Saint Nicholas was the author of many church services, but little else about his life is known. He lived in the second half of the 13th century, and the last years of his life coincided with the reign of King Vakhtang III (1298, 1302–1308), the son of the holy king Demetre the Devoted.
St. Nicholas was one of the greatest hymnographers and spiritual figures of his time, but few of his works have been preserved. Catholicos Anton I writes that Nicholas composed numerous canons and services, including a “Canon of Supplication for Rain.” St. Nicholas enriched the spiritual literature of Georgia with his translations as well. Scholars and historians believe that, as the greatest liturgist of his time, he was probably asked to translate many prayers and services from Greek to Georgian.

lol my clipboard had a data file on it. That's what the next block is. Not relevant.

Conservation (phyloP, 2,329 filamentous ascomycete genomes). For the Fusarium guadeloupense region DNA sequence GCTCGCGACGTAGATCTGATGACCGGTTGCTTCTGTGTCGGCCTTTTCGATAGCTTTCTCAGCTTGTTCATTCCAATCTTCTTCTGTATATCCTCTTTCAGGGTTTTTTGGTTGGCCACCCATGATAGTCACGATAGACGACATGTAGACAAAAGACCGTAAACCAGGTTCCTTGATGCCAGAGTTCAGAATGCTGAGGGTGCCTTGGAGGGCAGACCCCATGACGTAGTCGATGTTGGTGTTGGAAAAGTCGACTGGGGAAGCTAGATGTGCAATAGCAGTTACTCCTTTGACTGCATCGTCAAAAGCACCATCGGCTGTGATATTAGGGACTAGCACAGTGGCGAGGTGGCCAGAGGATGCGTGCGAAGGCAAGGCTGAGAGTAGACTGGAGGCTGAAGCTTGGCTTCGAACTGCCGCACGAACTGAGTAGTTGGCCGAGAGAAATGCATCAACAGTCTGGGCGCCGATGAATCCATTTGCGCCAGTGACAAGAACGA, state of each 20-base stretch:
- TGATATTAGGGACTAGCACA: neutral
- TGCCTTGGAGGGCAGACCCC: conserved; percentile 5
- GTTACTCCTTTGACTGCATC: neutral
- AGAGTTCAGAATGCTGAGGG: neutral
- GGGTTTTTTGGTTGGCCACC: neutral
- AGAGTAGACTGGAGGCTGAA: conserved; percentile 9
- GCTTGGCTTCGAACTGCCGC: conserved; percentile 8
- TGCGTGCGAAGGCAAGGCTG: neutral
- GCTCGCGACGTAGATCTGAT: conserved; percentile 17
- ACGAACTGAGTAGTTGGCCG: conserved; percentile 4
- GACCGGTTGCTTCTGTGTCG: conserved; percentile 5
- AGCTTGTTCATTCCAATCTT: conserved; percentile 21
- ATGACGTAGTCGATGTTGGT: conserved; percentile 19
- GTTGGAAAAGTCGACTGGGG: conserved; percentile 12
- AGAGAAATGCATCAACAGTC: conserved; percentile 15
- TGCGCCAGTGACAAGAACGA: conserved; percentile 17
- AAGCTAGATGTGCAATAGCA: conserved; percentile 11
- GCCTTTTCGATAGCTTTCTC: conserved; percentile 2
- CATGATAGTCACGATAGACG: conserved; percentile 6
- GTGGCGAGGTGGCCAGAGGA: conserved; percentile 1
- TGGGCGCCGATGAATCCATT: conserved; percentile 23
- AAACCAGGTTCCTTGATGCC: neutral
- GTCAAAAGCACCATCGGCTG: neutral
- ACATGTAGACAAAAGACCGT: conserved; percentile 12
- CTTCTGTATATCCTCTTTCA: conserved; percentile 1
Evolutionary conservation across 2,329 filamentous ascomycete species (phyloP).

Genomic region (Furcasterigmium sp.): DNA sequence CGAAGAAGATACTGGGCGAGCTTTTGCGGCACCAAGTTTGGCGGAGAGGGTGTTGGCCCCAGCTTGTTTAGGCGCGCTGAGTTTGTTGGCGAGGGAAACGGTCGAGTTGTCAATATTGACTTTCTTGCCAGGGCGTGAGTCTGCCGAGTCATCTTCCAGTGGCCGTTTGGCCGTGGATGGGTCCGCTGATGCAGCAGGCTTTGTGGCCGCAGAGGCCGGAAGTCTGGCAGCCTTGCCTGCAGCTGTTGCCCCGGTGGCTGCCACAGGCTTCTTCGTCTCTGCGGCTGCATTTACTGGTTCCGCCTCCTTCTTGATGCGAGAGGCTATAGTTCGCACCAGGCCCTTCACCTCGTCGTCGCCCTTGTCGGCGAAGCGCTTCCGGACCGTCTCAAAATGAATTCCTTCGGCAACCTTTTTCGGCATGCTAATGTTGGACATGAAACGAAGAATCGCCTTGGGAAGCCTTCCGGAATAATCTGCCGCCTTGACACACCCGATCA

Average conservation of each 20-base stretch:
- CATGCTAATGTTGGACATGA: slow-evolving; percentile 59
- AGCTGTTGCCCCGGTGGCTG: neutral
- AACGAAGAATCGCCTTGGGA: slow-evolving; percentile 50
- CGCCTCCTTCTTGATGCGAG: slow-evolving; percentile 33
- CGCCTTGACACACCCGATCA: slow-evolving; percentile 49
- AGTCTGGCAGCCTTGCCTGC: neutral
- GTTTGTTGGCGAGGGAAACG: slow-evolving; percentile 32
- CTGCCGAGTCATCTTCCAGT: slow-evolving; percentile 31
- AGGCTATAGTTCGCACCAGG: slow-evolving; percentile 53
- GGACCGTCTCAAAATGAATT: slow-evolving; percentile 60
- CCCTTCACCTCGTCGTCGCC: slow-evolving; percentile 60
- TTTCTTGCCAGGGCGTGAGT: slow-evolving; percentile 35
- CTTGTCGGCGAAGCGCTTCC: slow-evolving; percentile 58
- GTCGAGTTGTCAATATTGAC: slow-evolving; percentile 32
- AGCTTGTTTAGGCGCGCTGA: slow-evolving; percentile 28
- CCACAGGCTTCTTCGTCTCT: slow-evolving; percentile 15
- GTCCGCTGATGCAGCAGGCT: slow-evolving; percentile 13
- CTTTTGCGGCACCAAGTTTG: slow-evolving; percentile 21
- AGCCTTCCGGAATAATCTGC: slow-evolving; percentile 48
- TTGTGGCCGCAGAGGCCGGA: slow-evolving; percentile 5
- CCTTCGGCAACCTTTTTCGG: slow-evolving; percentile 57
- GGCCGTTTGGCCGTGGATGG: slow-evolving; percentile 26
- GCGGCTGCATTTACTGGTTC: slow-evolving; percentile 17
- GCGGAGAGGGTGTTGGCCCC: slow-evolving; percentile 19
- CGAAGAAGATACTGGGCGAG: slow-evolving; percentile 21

Among them, they believe, was the “Canon for the Blessing of Holy Water.”
The famous 19th-century historian Platon Ioseliani writes that other church services belonging to the pen of St. Nicholas are included among the manuscripts of the Iveron Monastery on Mt. Athos. St. Nicholas reposed peacefully in the year 1308.